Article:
Thursday, July 3, 2014

A Kite-Flyer's Guide to Writing, A Writer's Guide to Kite Flying

For the past several scholastic quarters, your class room has been in a rumpled wood-frame building known as The Old Little Theater, in your estimation a gem set among the more modern and aspiring buildings set about the UCSB campus.

There is something reassuring in this theatrical venue, small, intimate, immediate, accessible, and, like so many things associated with the world of undergraduates, subject to surprises, whim, and the agreeable conflict of several unrelated things going on at the same time.

Someone may be playing a piano, others may be singing or conversing, a dog, in spite of the signs saying NO DOGS PLEASE, sniffing about for some object of its own whim.  A bare theater, between performances, is like that, inviting, open to possibilities.  If you have coffee with you, there is a chance you'll more readily sink into the reverie stage of being at some sort of natural or cultural monument.  

Your thoughts will begin to lift, until that moment you recall from your days of kite flying, when the wind caught the kite, seeming to tell you, "Okay, I've got it for a while," and the kit would begin to lift.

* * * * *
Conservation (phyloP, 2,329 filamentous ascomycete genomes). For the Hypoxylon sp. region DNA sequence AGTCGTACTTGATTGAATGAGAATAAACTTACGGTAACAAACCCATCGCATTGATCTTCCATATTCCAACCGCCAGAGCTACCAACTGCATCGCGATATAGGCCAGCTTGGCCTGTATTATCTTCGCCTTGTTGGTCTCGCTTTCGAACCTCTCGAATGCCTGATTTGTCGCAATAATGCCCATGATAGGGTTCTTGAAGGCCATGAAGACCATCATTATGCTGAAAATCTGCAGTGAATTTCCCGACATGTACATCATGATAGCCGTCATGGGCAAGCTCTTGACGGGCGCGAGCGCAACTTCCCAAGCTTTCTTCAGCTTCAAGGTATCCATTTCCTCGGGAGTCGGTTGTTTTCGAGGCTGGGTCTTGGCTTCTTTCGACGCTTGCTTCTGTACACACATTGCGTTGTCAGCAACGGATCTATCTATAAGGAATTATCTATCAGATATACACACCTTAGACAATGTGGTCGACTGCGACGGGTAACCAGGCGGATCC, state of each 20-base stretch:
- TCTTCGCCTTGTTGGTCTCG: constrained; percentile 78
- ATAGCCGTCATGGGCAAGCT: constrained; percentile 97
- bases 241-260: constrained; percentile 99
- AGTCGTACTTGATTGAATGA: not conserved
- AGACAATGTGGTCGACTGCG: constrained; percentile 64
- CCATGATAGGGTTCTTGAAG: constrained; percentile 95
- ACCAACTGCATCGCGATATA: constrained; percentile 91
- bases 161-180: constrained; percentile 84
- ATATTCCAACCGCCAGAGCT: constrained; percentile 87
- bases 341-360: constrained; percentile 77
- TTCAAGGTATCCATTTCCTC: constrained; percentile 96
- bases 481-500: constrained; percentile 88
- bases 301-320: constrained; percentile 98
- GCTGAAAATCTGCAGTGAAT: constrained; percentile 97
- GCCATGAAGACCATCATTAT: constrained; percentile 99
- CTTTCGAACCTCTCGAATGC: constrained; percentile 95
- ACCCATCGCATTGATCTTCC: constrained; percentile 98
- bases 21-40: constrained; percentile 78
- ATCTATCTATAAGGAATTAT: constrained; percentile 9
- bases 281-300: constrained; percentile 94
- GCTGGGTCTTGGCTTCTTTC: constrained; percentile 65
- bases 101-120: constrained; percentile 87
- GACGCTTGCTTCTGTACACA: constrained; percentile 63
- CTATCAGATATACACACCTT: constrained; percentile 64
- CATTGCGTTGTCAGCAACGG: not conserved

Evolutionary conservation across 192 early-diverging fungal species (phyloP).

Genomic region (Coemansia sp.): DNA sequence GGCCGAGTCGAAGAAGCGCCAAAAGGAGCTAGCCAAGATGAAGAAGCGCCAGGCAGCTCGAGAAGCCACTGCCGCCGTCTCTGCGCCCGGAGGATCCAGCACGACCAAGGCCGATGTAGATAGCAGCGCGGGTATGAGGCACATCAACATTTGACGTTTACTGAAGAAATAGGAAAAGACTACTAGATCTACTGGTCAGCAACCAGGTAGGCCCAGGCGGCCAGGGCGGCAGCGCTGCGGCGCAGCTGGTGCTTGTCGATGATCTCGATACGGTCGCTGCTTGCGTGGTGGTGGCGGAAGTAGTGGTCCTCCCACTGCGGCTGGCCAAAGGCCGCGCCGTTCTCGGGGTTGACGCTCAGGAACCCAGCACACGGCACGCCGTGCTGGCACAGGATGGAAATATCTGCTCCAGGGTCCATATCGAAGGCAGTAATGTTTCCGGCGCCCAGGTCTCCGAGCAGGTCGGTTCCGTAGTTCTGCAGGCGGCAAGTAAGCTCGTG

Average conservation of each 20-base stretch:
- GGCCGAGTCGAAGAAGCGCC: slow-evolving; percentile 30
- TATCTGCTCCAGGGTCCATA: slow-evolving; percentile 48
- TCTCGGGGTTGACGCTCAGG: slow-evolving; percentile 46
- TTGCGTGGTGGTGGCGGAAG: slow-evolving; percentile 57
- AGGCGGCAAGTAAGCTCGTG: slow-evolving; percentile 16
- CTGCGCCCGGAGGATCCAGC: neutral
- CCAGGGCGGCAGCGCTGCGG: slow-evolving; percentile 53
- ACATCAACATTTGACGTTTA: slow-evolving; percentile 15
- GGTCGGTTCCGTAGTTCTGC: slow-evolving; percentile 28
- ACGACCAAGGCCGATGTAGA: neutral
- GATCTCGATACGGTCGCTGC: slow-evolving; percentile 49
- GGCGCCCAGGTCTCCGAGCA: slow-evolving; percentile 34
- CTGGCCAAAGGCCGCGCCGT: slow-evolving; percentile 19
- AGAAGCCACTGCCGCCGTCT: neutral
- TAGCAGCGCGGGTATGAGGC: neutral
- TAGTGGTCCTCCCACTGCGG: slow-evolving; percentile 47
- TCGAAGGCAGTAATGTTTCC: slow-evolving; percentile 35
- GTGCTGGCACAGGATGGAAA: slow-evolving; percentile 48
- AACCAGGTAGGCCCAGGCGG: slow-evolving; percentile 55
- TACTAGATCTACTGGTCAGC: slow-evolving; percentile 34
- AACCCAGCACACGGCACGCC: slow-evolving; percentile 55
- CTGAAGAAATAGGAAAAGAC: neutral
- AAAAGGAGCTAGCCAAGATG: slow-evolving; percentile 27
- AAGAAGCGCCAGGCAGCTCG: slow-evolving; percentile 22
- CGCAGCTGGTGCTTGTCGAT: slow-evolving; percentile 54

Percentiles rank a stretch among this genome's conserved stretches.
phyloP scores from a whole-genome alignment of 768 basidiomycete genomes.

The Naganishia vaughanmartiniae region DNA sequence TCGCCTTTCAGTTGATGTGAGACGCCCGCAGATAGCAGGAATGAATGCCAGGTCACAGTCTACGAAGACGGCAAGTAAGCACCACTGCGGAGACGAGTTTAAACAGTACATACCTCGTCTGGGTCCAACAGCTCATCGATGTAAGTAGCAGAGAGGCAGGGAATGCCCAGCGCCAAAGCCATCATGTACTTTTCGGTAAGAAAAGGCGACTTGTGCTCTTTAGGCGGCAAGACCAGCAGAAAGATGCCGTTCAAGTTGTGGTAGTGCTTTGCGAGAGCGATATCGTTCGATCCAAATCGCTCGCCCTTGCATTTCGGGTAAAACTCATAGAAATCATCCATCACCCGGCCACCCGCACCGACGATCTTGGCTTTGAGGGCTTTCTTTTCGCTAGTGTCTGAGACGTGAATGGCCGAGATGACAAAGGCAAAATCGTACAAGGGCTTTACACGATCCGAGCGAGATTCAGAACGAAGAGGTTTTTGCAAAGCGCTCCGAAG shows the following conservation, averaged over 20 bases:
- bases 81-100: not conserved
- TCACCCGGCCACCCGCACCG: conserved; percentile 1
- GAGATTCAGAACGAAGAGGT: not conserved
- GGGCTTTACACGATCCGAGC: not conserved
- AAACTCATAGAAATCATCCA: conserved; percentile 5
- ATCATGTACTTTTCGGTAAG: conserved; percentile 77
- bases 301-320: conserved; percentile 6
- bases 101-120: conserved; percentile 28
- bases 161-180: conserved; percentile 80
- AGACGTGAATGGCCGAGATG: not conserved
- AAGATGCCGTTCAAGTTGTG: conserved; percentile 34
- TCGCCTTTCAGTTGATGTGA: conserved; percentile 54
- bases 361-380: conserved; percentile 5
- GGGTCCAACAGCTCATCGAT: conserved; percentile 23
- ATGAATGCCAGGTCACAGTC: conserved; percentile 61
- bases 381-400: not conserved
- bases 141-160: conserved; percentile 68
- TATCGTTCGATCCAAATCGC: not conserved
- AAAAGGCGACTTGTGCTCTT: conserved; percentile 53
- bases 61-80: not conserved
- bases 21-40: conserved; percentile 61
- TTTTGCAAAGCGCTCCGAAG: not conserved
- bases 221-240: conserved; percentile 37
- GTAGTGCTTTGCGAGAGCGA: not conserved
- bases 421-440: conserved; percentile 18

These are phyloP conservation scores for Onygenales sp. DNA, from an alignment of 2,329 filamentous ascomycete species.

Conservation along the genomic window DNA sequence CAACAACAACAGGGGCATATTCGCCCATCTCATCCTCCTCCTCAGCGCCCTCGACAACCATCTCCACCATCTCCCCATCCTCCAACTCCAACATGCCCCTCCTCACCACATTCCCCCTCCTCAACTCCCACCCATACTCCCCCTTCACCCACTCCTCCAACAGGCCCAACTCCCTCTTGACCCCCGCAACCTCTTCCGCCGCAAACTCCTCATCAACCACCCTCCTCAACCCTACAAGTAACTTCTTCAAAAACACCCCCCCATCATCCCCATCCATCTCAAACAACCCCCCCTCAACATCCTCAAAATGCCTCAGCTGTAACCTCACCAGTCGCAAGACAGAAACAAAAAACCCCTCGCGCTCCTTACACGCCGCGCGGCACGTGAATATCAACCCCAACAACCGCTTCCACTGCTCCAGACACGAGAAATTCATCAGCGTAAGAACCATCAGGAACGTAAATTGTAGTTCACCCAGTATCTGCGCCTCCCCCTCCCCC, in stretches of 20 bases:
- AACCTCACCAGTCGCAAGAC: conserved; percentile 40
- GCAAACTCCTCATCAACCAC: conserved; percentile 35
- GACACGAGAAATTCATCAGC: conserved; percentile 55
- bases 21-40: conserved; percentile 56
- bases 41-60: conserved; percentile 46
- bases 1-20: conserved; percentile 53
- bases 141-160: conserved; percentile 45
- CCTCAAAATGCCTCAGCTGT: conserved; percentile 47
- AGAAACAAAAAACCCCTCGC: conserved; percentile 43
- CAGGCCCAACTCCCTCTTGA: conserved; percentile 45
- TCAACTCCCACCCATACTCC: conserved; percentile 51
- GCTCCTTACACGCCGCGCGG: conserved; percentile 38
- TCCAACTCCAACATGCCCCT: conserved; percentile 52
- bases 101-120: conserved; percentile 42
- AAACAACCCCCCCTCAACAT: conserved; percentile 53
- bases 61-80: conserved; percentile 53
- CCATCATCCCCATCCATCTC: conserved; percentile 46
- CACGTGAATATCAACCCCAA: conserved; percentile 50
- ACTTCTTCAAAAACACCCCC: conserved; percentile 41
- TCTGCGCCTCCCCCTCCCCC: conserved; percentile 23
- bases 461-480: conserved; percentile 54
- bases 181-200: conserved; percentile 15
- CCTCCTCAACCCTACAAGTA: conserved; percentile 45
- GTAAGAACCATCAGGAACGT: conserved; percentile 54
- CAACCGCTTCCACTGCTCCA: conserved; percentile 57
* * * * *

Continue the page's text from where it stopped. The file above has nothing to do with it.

Whenever possible, you like to be early enough for class to allow you the exercise of sitting, either in one of the front row seats facing the stage or, conversely, sitting on the stage, peering into the rows of seats.  

This is a kind of exercise that reminds you of the importance of the word "expectations," both in the things you write and the dramatic things you read or see.  In each case, you're involved in the world of story, where some form of communication is shared between audience/reader and performer/writer.

Before you had such distinct feelings about stage or audience, the closest you came was being rooted in some place, your kite as aloft as you had string, you connected to it, watching it, while it was dancing in the thermals, having its own adventures, sending you back occasional messages through the string.

Now that you think of it, sitting or standing on a stage, facing a hundred or so empty chairs reminds you of past adventures with kites, where you are connected to a thing that is like your imagination, soaring on unseen waves and thermals, remote yet for all the distance, you are able to get it to respond to a tug of string; it is able to send you some response by dipping or swooping or asking for more string.

Seated in the audience, there are times when you feel the story is linked to you, and now it is your turn to soar, swoop, and dip.

These are kite-flier's feelings, storyteller's feelings, reader's feelings.  You achieve the flight because you have found the direction of the wind and you know how to run into it with such ability as you have, and you hear something tell you, "Okay, I've got it for a while."

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